The Ox that lived in the Mire

It is interesting to compare the scriptures on the Sabbath to our present day practices.

In the old testament the Lord tells the Israelites that they are not to work on the Sabbath, nor to allow those who are strangers staying with them to work on the Sabbath, nor to allow their maid servant nor any one else to work on the Sabbath.
Then along come the Pharisees, who turn the Sabbath, tithing, and a handful of other virtues into extreme overcompensations for rationalizing away their own misbehavior in the serious matters such as justice, judgement, mercy, faith, and sexual purity.
When someone takes something good so far that it becomes a vice, one of the bad side effects is that onlookers may determine that the good thing wasn’t of any particular value. And the Pharisees do seem to have had that effect on us. We don’t really look at any of the scriptures on the Sabbath previous to them. It is as if the Pharisee’s over compensation with that commandment had rendered the previous discussions null and void.
Previous to the Pharisees the Lord told the Israelites that if they would not keep his Sabbath day holy then he would give them into the hands of their enemies and leave the land desolate, so that the land could rest during its Sabbaths.
Now Christ pointed out that when our ox is in the mire, we pull it out, even on the Sabbath. But his counsel seems to have been twisted out of all common sense as to what he intended by it given the other scriptures on the matter. Christ’s example endorses the need to handle unanticipated emergencies. But that is very different than feeling like you can’t insist that your religion forbids you from working on the Sabbath day at any whim that your boss might have. An employer that likes to keep its doors open on Sunday is not an unanticipated ox in the mire.

It was in a culture of individuals insisting one’s religion prohibited working on the Sabbath that most businesses were closed on Sunday a century ago.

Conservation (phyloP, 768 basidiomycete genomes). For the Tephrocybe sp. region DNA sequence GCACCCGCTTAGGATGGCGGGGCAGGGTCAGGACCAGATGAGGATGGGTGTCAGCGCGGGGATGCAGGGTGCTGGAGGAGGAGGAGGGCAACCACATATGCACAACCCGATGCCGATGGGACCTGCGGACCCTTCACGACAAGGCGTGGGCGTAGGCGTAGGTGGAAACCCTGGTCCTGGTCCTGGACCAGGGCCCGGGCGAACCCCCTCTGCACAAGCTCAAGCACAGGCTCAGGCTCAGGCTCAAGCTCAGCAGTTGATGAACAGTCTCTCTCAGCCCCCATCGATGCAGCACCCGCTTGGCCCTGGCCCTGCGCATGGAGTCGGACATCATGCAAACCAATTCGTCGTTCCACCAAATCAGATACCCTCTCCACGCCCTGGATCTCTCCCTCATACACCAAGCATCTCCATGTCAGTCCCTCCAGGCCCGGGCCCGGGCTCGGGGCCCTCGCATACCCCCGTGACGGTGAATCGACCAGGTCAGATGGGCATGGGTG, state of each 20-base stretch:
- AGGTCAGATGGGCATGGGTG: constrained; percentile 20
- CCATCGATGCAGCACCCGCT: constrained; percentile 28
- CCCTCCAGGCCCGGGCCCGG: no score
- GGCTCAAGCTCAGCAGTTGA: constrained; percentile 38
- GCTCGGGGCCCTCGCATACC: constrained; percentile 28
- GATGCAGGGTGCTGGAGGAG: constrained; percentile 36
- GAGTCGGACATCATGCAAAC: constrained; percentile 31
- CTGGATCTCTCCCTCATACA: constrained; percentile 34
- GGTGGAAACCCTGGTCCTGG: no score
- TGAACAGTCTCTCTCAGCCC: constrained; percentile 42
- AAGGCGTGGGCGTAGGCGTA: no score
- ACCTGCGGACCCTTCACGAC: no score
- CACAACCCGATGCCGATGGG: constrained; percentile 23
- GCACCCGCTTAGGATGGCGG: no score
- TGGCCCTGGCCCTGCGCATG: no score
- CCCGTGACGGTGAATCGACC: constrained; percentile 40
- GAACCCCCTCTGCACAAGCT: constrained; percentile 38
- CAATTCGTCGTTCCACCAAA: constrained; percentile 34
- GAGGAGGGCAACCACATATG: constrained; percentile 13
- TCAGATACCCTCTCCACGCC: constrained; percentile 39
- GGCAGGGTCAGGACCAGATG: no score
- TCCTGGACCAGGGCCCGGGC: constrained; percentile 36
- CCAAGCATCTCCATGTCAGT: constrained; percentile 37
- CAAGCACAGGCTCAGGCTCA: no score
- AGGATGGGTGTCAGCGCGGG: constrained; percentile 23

Instead we have taken the scripture to mean: As long as an employer doesn’t actually like having you take Sundays off, you should not work on the Sabbath.

Why can’t we just say “that is against my religion”, or “it is against my religion to work on sunday”? Is the Lord’s hand shortened at all that he cannot make up for whatever troubles standing up for his commandments will bring about? Would we not find ourselves enjoying greater blessings, not fewer, if we determined to keep the Sabbath day holy?

We must not corrupt Christ’s counsel about unanticipated emergencies into a personal parable of the ox that lives in the mire.

In the LDS faith our devotion to this principle has become so watered down that it approaches a statement of “My religion is that I can only work on Sunday if my boss suggests that it might be a good idea, or if it would be beneficial to the company, or if I really have a lot to do, ….”

Can we really say our situations are more desperate than the third world people of Israel trying to raise crops for their families? For those people the financial questions were not about keeping up with the Jones’s. Their constant financial question was “will we starve to death, or will we have enough food to make it through winter”? Have any of us really ever faced that kind of financial question, i.e. will I watch my family starve to death? No, we have not. We are fooling ourselves if we pretend that we have faced any financial troubles that touch on the daily burden of poverty among the truly poor. And yet it was precisely to those sort of people that the Lord initially said “Ye shall not work on my holy day”. It was clearly a significant sacrifice he required of them.

Whatever the cost is initially of determining to keep the Sabbath day holy, we will be blessed for keeping those commandments far more than we will for rationalizing them away to almost nothing.

Now, in the tradition of making any advocacy for a commandment into a straw man, I will go ahead and say it for those of you that wanted to: “But what about hospitals and other emergency personel, and what about electricity, and ….?”. Yes, you must be right, the Lord wants everyone to be spineless about working on Sunday if there are women having babies on Sunday, or even if there may be oxes that are stuck in the mire. You are right. If there are emergency exceptions, there can’t possibly be a rule.

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John Robertson

I am nothing more than a regular member of the church of Jesus Christ of Latter-day Saints.

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